6. A written representation;
7. Plan provisions which, although unambiguous, did not allow for individual calculation of benefits; and
8. Extraordinary circumstances in which the balance of equities strongly favors application of estoppel.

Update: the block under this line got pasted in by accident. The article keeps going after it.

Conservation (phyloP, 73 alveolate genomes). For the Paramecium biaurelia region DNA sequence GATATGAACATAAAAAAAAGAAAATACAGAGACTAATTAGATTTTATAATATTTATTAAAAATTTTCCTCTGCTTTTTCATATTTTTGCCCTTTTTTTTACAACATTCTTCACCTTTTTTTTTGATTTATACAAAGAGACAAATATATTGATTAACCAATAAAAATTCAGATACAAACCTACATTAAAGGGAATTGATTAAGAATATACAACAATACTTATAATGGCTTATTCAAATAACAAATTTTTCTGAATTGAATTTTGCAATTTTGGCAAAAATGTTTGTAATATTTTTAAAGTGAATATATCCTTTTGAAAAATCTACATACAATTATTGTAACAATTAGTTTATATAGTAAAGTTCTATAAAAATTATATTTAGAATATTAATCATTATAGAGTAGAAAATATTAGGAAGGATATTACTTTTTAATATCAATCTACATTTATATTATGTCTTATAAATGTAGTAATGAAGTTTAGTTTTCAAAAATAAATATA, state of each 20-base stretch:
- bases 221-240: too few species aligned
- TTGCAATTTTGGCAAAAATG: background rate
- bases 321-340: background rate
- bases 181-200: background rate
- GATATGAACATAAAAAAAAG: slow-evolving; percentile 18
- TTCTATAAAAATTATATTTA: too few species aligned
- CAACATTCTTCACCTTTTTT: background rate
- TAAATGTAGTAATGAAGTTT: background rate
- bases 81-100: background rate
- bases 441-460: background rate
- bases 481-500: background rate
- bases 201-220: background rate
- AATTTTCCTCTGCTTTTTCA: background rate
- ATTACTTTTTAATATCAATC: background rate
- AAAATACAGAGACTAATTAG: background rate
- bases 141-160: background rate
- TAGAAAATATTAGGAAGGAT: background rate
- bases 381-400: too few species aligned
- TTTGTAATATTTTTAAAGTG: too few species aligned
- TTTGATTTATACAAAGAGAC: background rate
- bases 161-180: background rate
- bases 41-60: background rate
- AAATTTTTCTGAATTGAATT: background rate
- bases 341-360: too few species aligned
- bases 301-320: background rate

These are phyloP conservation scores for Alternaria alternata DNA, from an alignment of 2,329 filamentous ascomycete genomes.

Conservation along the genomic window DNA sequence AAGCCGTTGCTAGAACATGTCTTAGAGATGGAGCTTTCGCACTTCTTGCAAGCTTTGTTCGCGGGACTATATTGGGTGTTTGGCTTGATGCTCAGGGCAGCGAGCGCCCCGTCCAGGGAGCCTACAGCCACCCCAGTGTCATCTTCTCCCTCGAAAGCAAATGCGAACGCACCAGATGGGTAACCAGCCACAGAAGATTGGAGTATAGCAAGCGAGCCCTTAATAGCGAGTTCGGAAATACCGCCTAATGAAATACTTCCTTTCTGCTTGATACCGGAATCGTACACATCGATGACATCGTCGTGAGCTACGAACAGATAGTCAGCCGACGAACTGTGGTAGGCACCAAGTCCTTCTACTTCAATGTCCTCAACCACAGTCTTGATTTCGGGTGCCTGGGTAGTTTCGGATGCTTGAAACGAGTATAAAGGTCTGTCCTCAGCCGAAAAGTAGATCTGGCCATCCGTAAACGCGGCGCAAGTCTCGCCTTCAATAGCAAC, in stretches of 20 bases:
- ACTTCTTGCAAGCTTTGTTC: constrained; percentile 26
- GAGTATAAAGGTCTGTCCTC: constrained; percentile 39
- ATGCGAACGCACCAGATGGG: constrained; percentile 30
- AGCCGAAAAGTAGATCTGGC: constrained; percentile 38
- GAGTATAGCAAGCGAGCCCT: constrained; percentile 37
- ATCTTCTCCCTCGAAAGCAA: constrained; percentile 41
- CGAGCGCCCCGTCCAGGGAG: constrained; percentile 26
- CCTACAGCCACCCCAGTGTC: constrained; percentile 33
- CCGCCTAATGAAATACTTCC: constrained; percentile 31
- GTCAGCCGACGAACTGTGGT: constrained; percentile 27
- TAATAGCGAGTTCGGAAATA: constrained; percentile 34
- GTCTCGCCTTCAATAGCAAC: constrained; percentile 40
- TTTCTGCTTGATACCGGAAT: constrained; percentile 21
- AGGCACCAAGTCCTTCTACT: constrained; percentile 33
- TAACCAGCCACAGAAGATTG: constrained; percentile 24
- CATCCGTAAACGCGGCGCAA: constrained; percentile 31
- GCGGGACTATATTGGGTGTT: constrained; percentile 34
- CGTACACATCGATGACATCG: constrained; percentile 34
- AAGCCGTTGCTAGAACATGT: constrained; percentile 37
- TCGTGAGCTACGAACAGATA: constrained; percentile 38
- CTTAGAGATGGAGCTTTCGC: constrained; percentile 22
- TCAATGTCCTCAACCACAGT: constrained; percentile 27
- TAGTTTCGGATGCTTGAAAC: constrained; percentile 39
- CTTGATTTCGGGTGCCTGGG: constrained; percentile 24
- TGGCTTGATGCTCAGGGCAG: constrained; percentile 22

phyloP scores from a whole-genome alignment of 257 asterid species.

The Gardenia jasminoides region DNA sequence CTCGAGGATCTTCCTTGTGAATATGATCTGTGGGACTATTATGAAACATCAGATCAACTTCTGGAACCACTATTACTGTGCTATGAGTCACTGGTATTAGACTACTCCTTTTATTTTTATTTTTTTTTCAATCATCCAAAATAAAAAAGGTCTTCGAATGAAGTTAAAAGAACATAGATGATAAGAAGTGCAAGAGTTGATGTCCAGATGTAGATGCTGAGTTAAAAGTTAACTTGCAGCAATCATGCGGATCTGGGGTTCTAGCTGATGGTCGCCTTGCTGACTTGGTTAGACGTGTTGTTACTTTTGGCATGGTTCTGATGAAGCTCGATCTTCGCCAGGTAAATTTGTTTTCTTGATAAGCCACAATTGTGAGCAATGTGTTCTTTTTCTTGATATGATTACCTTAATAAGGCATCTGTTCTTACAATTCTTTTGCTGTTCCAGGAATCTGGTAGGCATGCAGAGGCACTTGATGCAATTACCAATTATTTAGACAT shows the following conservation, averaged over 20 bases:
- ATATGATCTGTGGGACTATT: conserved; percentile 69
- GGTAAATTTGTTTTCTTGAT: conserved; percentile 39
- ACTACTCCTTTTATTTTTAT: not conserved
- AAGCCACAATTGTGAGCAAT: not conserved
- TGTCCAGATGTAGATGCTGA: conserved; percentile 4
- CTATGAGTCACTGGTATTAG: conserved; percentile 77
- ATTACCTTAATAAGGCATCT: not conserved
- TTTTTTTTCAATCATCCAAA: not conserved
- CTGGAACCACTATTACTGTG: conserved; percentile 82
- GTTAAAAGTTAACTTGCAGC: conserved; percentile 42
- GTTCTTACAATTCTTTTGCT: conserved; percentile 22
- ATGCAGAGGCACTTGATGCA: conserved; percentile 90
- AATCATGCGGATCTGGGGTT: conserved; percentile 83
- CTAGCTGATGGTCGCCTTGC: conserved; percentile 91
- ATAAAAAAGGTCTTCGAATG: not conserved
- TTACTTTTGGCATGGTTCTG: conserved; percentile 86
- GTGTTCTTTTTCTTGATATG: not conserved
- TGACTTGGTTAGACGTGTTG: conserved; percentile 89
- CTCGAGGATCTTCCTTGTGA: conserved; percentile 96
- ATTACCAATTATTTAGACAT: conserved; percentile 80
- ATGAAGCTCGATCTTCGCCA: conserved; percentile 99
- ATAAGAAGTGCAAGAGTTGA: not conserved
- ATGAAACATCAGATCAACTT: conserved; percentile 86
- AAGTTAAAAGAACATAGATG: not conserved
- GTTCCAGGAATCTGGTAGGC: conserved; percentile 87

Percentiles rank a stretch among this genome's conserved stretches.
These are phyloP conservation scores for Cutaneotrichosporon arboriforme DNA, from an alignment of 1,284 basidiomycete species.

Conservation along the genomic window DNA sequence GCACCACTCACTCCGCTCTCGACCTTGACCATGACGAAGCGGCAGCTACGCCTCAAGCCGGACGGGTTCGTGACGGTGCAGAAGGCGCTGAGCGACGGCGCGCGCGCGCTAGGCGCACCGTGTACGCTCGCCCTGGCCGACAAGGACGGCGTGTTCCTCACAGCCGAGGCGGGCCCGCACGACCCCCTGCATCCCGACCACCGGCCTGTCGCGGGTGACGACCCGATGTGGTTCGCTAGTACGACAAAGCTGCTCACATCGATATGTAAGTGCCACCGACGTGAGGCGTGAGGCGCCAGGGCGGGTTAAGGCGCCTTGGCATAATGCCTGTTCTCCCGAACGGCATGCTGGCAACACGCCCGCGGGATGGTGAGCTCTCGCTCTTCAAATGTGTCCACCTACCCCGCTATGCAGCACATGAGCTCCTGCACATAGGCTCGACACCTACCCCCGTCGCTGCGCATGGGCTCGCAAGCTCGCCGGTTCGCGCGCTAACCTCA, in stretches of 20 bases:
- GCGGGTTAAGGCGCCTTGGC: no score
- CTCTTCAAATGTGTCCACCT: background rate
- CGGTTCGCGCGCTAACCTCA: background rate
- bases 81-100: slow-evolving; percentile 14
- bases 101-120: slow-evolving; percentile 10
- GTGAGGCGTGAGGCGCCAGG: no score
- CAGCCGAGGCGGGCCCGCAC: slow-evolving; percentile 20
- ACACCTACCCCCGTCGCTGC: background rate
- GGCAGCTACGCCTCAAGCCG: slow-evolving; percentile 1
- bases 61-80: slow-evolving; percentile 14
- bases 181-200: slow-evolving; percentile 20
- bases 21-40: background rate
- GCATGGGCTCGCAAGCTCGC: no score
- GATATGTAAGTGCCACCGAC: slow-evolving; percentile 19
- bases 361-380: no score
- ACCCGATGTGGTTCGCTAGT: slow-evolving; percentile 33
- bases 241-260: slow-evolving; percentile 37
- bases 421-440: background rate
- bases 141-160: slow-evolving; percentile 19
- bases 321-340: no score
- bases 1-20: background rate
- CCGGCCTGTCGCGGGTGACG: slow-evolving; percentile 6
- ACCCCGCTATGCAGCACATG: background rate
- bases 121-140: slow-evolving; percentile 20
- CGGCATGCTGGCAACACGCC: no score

As a matter of law, Stark could not establish four elements of a successful equitable estoppel claim: that the Committee was aware of the true value of Stark’s benefits, that the Committee intended for its representations about Stark’s benefits to be relied upon, that Stark justifiably relied on the Committee’s representations and that this case presented extraordinary circumstances. Finally, Stark was unable to satisfy any element of a successful breach-of-fiduciary-duty claim. Because any misrepresentation made by the Committee was not made in negligence, summary judgment was appropriate. A plan fiduciary may rely on information, data, statistics or analyses furnished by persons performing ministerial functions for the plan if, in the exercise of ordinary care in such situation, it has no reason to doubt competence, integrity or responsibility of such persons. Here, Hewitt performed a ministerial function for the Pension Committee by managing software to calculate benefits according to unambiguous plan terms. The Committee relied on Hewitt’s program to provide accurate estimates of a participant’s plan benefits. The Committee did not have any reason to doubt Hewitt’s competence at the time the Committee misrepresented to Stark the value of her benefits plan, because the Committee would not learn of Hewitt’s programming error for several months. Stark v. Mars, Inc., Case No. 12-3956 (U.S. 6th Cir. May 9, 2013).